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Displeased, and fearing for his wat'ry reign,
He rear'd his awful head above the main,
Serene in majesty,--then roll’d his eyes

Around the space of earth, and seas, and skies.
He saw the Trojan fleet dispersed, distress’d,
By stormy winds and wintry heav'n oppress’d.
Full well the god his sister's envy knew,
And what her aims and what her arts pursue. 185
He summon'd Eurus and the western blast,
And first an angry glance on both he cast,
Then thus rebuked—' Audacious winds! from whence
This bold attempt, this rebel insolence ?
Is it for you to ravage seas and land,

190 Unauthorised by my supreme command ? To raise such mountains on the troubled main ? Whom I—but first 'tis fit the billows to restrain : And then you shall be taught obedience to my reign. Hence! to your lord my royal mandate bear- 195 The realms of ocean and the fields of air Are mine, not his. By fatal lot to me The liquid empire fell, and trident of the sea. His pow'r to hollow caverns is confined : There let him reign, the jailor of the wind, 200 With hoarse commands his breathing subjects call, And boast and bluster in his empty hall.' He spoke-and, while he spoke, he smooth'd the sea, Dispell’d the darkness, and restored the day. Cymothoë, Triton, and the sea-green train

205 Of beauteous nymphs, the daughters of the main, Clear from the rocks the vessels with their hands : The god himself with ready trident stands, And opes the deep, and spreads the moving sands ; Then heaves them off the shoals.—Where'er he guides His finny coursers, and in triumph rides,

211 The waves unruffle, and the sea subsides.

As, when in tumults rise th' ignoble crowd,
Mad are their motions, and their tongues are loud ;
And stones and brands in rattling vollies fly, 215
And all the rustic arms that fury can supply:
If then some grave and pious man appear,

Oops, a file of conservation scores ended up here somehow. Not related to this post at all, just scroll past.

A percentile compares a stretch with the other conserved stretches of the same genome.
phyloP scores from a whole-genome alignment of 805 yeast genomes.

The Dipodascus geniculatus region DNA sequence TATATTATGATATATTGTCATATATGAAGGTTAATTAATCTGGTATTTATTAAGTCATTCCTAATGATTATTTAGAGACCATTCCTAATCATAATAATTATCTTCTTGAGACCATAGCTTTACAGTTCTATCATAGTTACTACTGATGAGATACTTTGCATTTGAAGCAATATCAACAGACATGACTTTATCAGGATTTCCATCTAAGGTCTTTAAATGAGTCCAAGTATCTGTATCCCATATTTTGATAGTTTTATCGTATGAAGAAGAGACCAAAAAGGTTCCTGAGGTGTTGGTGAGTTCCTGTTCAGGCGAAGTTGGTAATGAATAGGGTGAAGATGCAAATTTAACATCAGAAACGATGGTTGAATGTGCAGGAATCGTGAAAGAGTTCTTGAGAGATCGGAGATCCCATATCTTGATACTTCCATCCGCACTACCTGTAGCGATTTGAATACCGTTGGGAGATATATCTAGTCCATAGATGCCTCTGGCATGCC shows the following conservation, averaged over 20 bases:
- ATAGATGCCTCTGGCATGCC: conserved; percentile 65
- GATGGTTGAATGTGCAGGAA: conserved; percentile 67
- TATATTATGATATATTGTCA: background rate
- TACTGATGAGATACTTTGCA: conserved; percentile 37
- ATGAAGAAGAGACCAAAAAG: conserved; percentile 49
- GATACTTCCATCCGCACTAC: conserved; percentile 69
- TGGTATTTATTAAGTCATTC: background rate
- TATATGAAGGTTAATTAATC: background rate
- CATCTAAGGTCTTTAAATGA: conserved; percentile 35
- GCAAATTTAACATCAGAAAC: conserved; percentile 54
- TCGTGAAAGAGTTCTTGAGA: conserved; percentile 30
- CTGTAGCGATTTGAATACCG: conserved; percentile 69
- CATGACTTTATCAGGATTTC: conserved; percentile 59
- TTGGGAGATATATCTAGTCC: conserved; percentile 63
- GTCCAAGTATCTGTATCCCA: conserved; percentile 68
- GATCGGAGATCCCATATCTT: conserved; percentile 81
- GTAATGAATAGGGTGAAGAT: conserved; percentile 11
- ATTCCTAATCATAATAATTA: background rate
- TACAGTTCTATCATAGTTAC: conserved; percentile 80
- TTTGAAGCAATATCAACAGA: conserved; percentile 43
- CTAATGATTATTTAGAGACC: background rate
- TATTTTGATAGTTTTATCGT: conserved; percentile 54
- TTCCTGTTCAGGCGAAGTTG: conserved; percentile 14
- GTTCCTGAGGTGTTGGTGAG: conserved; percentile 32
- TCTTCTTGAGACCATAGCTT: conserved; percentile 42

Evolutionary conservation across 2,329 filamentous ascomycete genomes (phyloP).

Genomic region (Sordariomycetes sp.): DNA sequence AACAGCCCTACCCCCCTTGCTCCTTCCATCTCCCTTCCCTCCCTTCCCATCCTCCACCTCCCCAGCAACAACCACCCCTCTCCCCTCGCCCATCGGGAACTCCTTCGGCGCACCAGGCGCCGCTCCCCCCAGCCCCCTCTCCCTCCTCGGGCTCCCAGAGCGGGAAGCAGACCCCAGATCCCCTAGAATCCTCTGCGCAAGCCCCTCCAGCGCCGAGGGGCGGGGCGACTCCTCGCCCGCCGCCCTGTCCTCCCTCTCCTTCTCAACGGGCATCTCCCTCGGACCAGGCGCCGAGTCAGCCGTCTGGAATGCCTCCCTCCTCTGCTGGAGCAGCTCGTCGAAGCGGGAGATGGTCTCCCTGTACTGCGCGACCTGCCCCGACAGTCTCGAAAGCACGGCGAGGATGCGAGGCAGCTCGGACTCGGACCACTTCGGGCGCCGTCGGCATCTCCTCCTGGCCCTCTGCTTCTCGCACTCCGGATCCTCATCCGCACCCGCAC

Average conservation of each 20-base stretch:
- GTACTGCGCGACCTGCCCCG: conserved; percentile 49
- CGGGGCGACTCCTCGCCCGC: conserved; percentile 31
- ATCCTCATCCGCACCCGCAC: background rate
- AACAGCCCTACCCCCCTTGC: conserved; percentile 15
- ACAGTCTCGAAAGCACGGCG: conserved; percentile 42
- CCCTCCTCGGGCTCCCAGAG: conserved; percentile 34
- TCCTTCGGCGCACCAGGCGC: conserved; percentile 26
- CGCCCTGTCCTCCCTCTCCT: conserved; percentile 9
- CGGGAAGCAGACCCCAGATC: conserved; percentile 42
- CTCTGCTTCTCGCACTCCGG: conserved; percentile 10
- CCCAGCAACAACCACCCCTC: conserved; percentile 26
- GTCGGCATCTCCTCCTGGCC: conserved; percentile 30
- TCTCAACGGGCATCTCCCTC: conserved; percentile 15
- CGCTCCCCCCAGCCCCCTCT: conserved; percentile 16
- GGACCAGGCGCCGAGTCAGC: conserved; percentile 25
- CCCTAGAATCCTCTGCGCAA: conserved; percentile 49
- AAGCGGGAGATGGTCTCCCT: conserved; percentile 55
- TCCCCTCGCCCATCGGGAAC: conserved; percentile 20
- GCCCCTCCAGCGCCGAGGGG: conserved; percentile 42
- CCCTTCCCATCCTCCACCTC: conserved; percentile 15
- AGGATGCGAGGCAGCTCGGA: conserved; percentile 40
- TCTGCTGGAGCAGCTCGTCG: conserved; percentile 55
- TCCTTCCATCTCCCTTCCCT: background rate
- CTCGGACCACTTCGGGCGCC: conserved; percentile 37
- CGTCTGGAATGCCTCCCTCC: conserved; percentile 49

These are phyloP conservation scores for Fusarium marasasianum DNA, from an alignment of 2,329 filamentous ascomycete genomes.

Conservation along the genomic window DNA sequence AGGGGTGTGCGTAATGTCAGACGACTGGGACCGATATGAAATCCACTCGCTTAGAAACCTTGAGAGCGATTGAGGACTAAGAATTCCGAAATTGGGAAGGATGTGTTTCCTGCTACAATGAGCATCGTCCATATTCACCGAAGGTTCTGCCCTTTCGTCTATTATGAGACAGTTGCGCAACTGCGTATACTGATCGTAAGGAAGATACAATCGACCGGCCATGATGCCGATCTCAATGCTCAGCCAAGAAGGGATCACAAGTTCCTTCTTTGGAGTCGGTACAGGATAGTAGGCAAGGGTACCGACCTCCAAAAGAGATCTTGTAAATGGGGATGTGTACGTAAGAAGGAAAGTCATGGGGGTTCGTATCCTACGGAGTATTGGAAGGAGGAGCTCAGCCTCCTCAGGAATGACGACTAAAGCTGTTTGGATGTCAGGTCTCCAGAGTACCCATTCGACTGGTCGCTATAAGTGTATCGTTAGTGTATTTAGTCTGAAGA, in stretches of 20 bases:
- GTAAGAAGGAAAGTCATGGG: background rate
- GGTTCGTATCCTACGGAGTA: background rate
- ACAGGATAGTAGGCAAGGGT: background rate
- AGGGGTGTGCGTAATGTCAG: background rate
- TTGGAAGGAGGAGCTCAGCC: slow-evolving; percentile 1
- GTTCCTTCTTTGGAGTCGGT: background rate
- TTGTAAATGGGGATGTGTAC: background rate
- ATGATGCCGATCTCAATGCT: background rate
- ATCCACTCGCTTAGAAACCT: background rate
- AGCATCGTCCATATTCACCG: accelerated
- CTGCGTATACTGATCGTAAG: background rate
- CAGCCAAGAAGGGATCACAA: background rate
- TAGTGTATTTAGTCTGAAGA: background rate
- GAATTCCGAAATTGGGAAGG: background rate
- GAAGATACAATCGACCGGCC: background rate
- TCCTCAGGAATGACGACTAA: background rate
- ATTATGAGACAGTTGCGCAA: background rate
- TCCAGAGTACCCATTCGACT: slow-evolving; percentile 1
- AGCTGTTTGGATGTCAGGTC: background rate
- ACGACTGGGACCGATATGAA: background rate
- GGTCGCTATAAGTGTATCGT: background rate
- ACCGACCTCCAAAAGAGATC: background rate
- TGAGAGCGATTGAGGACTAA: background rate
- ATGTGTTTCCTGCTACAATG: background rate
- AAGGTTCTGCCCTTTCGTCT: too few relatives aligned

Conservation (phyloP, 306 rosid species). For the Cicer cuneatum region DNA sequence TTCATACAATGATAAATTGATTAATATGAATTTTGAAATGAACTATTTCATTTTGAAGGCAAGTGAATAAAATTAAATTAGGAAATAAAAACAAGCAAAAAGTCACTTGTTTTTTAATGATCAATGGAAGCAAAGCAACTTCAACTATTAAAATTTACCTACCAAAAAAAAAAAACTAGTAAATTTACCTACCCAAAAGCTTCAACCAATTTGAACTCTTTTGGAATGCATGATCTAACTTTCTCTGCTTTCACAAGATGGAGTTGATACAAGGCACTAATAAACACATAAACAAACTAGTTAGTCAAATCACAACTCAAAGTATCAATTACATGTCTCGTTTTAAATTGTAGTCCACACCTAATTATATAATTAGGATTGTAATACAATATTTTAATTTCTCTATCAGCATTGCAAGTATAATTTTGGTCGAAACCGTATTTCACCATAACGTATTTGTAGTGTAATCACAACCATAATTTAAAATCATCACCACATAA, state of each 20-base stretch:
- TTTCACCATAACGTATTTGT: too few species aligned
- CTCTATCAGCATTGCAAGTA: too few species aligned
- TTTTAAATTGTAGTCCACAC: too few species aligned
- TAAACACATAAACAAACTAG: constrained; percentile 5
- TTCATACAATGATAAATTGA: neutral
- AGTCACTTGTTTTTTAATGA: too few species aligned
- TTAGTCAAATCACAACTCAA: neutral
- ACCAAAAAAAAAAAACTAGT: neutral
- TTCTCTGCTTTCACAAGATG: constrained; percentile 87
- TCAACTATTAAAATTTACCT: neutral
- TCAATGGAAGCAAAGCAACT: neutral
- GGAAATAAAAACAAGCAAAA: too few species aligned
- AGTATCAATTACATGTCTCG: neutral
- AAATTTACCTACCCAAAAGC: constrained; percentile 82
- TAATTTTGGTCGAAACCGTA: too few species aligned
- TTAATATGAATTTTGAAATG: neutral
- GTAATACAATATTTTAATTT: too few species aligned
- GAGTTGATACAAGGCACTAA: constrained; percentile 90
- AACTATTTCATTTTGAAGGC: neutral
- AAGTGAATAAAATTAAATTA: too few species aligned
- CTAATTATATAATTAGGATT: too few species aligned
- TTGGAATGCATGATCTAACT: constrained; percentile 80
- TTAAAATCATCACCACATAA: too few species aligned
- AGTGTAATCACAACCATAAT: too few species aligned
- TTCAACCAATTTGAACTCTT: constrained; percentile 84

They hush their noise, and lend a list’ning ear:
He soothes with sober words their angry mood,
And quenches their innate desire of blood : 220
So, when the father of the flood appears,
And o’er the seas his sov’reign trident rears,
Their fury falls : he skims the liquid plains,
High on his chariot, and, with loosen'd reins,
Majestic moves along, and awful peace maintains. 225
The weary Trojans ply their shatter'd oars
To nearest land, and make the Libyan shores.

Within a long recess there lies a bay:
An island shades from the rolling sea,
And forms a port secure for ships to ride :

2:30 Broke by the jutting land, on either side, In double streams the briny waters glide, Betwixt two rows of rocks : a sylvan scene Appears above, and groves for ever green: A grot is form’d beneath, with mossy seats, 235 To rest the Nereids, and exclude the heats. Down through the crannies of the living walls The crystal streams descend in murm’ring falls. No halsers need to bind the vessels here, Nor bearded anchors; for no storms they fear. 210 Sev’n ships within this happy harbor meet, The thin remainders of the scatter'd fleet. The Trojans, worn with toils, and spent with woes, Leap on the welcome land, and seek their wish'd re

pose. First, good Achates, with repeated strokes

245 Of clashing flints, their hidden fire provokes :

Short flame succeeds: a bed of wither'd leaves
The dying sparkles in their fall receives :
Caught into life, in fiery fumes they rise,
And, fed with stronger food, invade the skies. 250
The Trojans, dropping wet, or stand around
The cheerful blaze, or lie along the ground.
Some dry their corn infected with the brine,
Then grind with marbles, and prepare to dine.
Æneas climbs the mountain's airy brow,

And takes a prospect of the seas below,
If Capys thence, or Antheus, he could spy,
Or see the streamers of Caïcus fly.
No vessels were in view: but, on the plain,
Three beamy stags command a lordly train 260
Of branching heads: the more ignoble throng